Those are the basics but we now need to tweak a few of the charts settings to get it working correctly:

Centre both axis on 100 and set the step to 10; this creates the Quadrant appearance, I prefer to switch on the Gridlines, under Presentation > Representation select ‘Both Lines and Symbols’, under the ‘colors’ tab set the Transparency to around 90% (come on Qliktech; get rid of the childish sliders and give us a percentage input method – or at least show the percentage!) and finally set the expression labels to run along the axis. The rest should simply be adjusting for personal taste.

The ‘Good’ and ‘Bad’ labels are simply text objects set to be behind the chart (that’s why we set Transparency to 90%) – a bit cowboy but it works here; you could of cause use a background image).

A few notes: the chart is fully associated and re-active, from what I can ascertain even using the if() doesn’t cause too much CPU load; a Set expression could be used but as my dataset isn’t huge here and considering the fact SA hammers your RAM usage I haven’t used it here.

So there we have it; not bad for less than 2hrs from seeing the chart to deploying it. With a few simple adjustments we could easily create a more traditional Quadrant chart and even the Qliktech promo favourite; the Gartner Magic Quadrant.

Hope you can put it to good use.

All the best as always,

Matt

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Comments
4 Responses to “New Qlikview Indexed Explosion Quadrant Chart”
  1. Just a thought: The lines emphasize the distance and direction from (0,0) to (x,y) – I think this chart is best reserved for the cases where this is more important than the (x,y) values themselves. Where it is not (like I’m guessing in the Think-Tank example), the lines are simply eye-candy obscuring the data, and a plain scatter chart would likely be a better choice.

    Cheers

    • qvdesign says:

      Kristian,

      I agree that the data shown in these charts can indeed be equally shown in a simpler Scatter Chart in much the same way that a Symbol Chart can show the same data as a Line Chart but choosing the right one for the data can emphasis and add clarity to what is shown.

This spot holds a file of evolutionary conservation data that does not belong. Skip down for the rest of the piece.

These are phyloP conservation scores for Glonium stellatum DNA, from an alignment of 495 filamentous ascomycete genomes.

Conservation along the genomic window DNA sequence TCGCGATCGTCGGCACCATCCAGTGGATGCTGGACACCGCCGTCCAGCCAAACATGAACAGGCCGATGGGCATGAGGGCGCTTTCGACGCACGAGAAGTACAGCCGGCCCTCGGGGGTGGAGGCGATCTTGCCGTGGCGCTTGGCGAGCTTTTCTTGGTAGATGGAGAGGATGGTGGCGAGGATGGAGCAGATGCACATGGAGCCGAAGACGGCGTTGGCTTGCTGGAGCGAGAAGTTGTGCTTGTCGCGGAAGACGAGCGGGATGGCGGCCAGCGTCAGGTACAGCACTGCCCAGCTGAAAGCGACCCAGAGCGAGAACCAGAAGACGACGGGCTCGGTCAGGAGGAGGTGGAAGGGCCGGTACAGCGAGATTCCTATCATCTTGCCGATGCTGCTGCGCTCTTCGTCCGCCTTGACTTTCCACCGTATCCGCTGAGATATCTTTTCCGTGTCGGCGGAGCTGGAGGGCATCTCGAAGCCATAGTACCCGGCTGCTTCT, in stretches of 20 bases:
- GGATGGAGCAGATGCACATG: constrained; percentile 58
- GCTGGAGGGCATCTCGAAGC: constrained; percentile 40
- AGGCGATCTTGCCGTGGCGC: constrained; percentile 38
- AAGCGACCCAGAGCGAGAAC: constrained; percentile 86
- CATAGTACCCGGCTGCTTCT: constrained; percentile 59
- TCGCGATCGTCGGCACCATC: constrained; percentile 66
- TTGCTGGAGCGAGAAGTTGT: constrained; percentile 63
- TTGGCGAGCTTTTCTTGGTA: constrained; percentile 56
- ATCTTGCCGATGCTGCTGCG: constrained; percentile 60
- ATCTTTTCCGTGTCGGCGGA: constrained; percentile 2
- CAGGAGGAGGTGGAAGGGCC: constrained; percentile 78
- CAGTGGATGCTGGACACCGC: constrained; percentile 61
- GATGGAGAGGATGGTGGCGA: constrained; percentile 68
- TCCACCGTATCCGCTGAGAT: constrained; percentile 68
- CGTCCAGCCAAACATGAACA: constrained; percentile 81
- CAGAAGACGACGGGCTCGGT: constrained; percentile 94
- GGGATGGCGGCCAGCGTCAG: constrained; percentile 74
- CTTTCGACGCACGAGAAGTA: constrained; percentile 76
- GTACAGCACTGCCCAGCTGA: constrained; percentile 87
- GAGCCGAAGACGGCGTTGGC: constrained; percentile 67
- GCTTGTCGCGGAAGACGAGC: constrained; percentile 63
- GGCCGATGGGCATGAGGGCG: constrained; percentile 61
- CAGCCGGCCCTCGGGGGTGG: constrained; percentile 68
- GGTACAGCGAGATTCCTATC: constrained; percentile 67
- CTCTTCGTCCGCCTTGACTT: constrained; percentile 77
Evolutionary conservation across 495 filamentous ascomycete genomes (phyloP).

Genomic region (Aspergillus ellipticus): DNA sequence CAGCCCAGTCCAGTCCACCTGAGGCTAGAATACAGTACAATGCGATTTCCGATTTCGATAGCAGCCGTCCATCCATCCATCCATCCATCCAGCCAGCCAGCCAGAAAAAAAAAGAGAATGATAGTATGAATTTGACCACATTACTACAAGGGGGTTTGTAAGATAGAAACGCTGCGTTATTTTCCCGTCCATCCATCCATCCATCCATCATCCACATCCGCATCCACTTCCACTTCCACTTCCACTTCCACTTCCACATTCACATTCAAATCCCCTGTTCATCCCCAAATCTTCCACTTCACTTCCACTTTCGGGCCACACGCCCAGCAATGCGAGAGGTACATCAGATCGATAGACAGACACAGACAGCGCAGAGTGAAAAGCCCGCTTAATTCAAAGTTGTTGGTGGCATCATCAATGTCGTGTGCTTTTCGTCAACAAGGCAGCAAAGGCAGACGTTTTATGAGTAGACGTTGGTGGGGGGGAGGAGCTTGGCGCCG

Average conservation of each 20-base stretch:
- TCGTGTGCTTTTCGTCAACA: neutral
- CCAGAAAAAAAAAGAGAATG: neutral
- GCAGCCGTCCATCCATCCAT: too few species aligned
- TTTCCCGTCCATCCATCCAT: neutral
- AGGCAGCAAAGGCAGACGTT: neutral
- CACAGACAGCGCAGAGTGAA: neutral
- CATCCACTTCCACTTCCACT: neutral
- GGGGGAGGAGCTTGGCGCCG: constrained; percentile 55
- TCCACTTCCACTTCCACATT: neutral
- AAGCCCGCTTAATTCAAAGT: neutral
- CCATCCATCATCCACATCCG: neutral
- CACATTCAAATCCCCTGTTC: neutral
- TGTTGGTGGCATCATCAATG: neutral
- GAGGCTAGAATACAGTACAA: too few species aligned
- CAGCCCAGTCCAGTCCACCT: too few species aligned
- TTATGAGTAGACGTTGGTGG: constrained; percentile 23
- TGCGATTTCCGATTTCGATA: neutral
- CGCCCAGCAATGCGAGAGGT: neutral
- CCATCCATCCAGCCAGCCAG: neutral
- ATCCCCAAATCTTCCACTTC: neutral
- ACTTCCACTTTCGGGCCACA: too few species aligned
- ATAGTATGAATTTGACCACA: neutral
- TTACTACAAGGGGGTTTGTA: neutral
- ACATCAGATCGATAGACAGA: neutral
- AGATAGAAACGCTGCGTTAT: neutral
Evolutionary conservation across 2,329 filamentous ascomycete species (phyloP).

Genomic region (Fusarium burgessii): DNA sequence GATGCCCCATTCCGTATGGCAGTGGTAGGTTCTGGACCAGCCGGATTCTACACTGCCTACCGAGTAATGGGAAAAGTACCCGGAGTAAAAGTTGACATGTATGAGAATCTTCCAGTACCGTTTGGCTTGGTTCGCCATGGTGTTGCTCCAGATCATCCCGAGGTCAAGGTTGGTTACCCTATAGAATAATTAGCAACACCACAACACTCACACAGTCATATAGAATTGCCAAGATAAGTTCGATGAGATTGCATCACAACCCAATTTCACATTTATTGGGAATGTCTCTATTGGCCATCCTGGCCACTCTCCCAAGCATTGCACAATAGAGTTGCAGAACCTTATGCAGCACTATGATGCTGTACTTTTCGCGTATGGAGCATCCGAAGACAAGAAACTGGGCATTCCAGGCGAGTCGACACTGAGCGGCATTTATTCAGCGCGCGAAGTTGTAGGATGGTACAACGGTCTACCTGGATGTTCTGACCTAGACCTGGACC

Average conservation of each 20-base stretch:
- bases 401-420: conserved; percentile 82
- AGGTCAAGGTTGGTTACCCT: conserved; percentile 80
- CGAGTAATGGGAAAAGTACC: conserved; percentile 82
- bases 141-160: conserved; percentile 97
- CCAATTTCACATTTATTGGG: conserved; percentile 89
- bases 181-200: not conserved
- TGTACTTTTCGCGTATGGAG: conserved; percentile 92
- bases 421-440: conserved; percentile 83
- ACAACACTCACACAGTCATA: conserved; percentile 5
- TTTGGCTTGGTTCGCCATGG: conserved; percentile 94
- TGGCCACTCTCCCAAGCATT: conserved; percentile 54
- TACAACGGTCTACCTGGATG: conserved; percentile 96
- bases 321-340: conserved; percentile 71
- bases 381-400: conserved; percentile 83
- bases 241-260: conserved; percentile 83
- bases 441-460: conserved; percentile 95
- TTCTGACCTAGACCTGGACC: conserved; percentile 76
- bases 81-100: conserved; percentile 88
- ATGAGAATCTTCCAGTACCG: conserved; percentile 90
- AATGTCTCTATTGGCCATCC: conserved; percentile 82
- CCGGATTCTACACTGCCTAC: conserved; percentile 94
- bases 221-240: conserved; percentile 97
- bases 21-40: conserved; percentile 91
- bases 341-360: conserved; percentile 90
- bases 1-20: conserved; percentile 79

Personally I feel that whilst the lines aren’t essential they do help emphasis that we’re showing change and not simply a current position as with a traditional Scatter; you could equally argue that the lines in most Line Charts aren’t actually needed; it’s the data points that hold the meaning (The specious nature of most Dashboard Line Charts is a topic for an upcoming post).

      One thing I always try and be mindful of when creating charts is to not push the Data:Pixel ratio too far as it can often remove too much making the chart harder to initially interpret. I’d say this would be the case Bruegel chart; removing the lines still maintains 100% of the data but makes it harder to quickly infer that the chart is showing change and not actuality.

      The key thing however is of course choosing the right chart for the right situation and I certainly feel that in the main the basic Scatter Chart will indeed be the one to go for but having another Qlikview Chart in the locker as it were can (in most cases) only be a good thing.

      Matt

  2. Nate says:

    Is this chart available for download? Thanks!

    • qvdesign says:

      Nate,

      Unfortunately I created this chart for a client so it’s sat over confidential data so I can’t post and example .qvw but it’s not too complicated to work through, I usually start with a really simple tailored dataset to get a chart working and then apply it to my real data.

      Good luck and all the best,

      Matt